Global Journal of Social Sciences Studies

Volume 4, Number 1 (2018) pp 23-29 doi 10.20448/807.4.1.23.29 | Research Articles

 

The Relationship between Achievement Motivation and Mathematic Performance Amongst Female Learners and in Selected Urban Girls Secondary Schools in Kenya

Janet Obiero 1
1 Department of Human and Social Development, The Technical University of Kenya

ABSTRACT

Poor performance in mathematics has been a concern worldwide despite the fact that mathematics may be regarded as “the mother of technology and associated fields.  Poor Mathematics performance in all tiers of education has continued to be reflected in national examinations between 2005 and 2009 in Kenya. Girls mathematics performance in Nairobi county has been very poor with 85% of students obtaining D+ or below at Kenya Certificate of Secondary Education (KCSE) (Kenya National Examinations Council (KNEC), 2010). There is limited literature on relationship between achievement motivation and mathematics performance in girls’ high schools in Kenya. The empirical studies done in causes of poor performance in mathematics mainly focus on topics like the mathamatics teaching methods (Omar, 1996) achievement (Njoroge, 2014) peer pressure and perception Mbugua et al. (2012) among many others. The main purpose of this study was to investigate the relationship between achievement motivation and mathematic performance in selected girl’s secondary school in Nairobi. This study was based on McClelland (1961) Achievement Motivation theory. Descriptive survey design was adopted in this study to investigate relationship between student achievement motivation, and mathematics performance.  Purposive sampling technique used to select the schools in Nairobi county.. Simple random sampling techniques used to sample 300 participants from selected girls schools. The Researcher adapted achievement motivation  tool used by Githua (2002). Pre-mock exams results (2013) were used to measure Mathematics performance. Data collected was analyzed using both descriptive and inferential statistics. The Pearson correlation alpha=0.05 was used to test the stated hypothesis. The results of the study indicate positive but weak and none significant relationship between Achievement Motivation and Mathematics performance in the area of study. Further research should be done in difference environment to  confirm this finding.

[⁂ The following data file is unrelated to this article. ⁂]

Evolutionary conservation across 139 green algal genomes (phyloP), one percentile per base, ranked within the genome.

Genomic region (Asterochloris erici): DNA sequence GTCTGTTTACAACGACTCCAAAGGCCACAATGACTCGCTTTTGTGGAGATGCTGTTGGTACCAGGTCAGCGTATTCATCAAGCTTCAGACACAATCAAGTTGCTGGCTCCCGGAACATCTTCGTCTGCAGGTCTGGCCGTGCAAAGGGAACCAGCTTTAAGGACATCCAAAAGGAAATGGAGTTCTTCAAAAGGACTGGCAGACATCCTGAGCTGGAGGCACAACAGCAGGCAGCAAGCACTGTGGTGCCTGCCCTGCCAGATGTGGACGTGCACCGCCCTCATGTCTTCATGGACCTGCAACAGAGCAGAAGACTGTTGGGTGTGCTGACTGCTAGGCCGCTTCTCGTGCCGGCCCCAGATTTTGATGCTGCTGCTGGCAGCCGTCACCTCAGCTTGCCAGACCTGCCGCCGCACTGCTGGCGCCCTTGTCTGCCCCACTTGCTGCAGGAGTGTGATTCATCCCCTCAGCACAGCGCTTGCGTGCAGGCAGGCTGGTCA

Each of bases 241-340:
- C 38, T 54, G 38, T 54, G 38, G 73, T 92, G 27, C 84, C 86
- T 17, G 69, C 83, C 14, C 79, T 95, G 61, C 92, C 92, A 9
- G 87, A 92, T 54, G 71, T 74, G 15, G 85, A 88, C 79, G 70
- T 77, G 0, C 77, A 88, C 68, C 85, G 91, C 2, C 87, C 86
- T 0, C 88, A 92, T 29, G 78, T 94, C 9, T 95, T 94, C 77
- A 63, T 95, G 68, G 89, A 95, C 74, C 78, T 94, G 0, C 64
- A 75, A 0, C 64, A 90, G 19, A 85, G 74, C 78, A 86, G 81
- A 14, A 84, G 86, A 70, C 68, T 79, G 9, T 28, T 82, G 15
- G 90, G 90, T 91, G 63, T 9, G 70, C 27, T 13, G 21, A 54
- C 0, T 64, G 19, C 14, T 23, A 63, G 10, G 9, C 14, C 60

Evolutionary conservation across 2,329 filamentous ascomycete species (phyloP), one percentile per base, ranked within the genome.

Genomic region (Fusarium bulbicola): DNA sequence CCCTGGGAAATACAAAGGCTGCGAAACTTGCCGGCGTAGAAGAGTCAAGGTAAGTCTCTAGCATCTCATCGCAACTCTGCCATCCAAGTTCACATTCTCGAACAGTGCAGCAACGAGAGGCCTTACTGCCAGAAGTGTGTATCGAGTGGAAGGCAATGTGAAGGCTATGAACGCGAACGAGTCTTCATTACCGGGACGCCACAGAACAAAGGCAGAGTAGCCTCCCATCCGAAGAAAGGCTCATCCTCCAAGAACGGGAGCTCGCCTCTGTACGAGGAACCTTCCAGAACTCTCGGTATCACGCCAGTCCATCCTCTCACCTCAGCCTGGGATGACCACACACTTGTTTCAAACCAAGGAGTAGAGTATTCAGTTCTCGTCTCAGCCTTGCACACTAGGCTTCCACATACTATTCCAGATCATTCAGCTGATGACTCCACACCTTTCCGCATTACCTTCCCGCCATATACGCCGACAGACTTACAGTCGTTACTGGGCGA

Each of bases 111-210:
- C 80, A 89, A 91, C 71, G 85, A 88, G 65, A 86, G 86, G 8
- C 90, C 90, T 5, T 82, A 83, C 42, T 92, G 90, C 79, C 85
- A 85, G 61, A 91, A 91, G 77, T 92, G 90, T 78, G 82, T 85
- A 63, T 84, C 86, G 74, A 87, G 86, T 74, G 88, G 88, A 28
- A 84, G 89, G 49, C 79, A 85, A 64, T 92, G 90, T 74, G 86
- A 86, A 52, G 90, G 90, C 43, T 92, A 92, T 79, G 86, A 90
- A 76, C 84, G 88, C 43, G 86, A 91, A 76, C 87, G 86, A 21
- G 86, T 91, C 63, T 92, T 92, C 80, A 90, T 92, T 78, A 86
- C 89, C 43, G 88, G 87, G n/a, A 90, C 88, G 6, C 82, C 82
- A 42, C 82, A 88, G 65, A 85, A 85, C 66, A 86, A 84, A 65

Keywords: Achievement motivation, Mathematics, Females, Performance, Kenya.

DOI: 10.20448/807.4.1.23.29

Citation Janet Obiero (2018). The Relationship between Achievement Motivation and Mathematic Performance Amongst Female Learners and in Selected Urban Girls’ Secondary Schools in Kenya. Global Journal of Social Sciences Studies, 4(1): 23-29.

Copyright: This work is licensed under a Creative Commons Attribution 3.0 License

Funding : This study received no specific financial support.

Competing Interests: The author declares that there are no conflicts of interests regarding the publication of this paper.

History : Received: 22 November 2017 Revised: 12 December 2017/ Accepted: 3 January 2018/ Published: 30 August 2017

Publisher: Online Science Publishing

1. INTRODUCTION

The poor mathematics performance has been a concern worldwide despite of empirical studies that  have been done on  certain factors which have been recognized as possible contributors to the Mathematic performance. An analysis of performance (International survey) carried in forty countries across the globe by Stigler and Hiebert (1999) indicate a general poor performance in mathematics in all countries (Rotich, 2007).Learners  tend to enjoy mathematics in primary grades but this level of enjoyment falls dramatically when they  progress to secondary schools (Willis, 1977). Currently, little attention has been paid to achievement motivation as possible factors which influence the performance of students in mathematics.There is usually an outcry over poor performance in mathematics in girls schools in world wide yet, it is  a requirement for  all learners to   pass Mathematics so as to lay a good foundation for the future career. Furthermore, studies that have been carried out on mathematics performance worldwide suggest that there is a need to look for other solutions that can improve mathematics performanc (Chowdhury and Shahabuddin, 2007).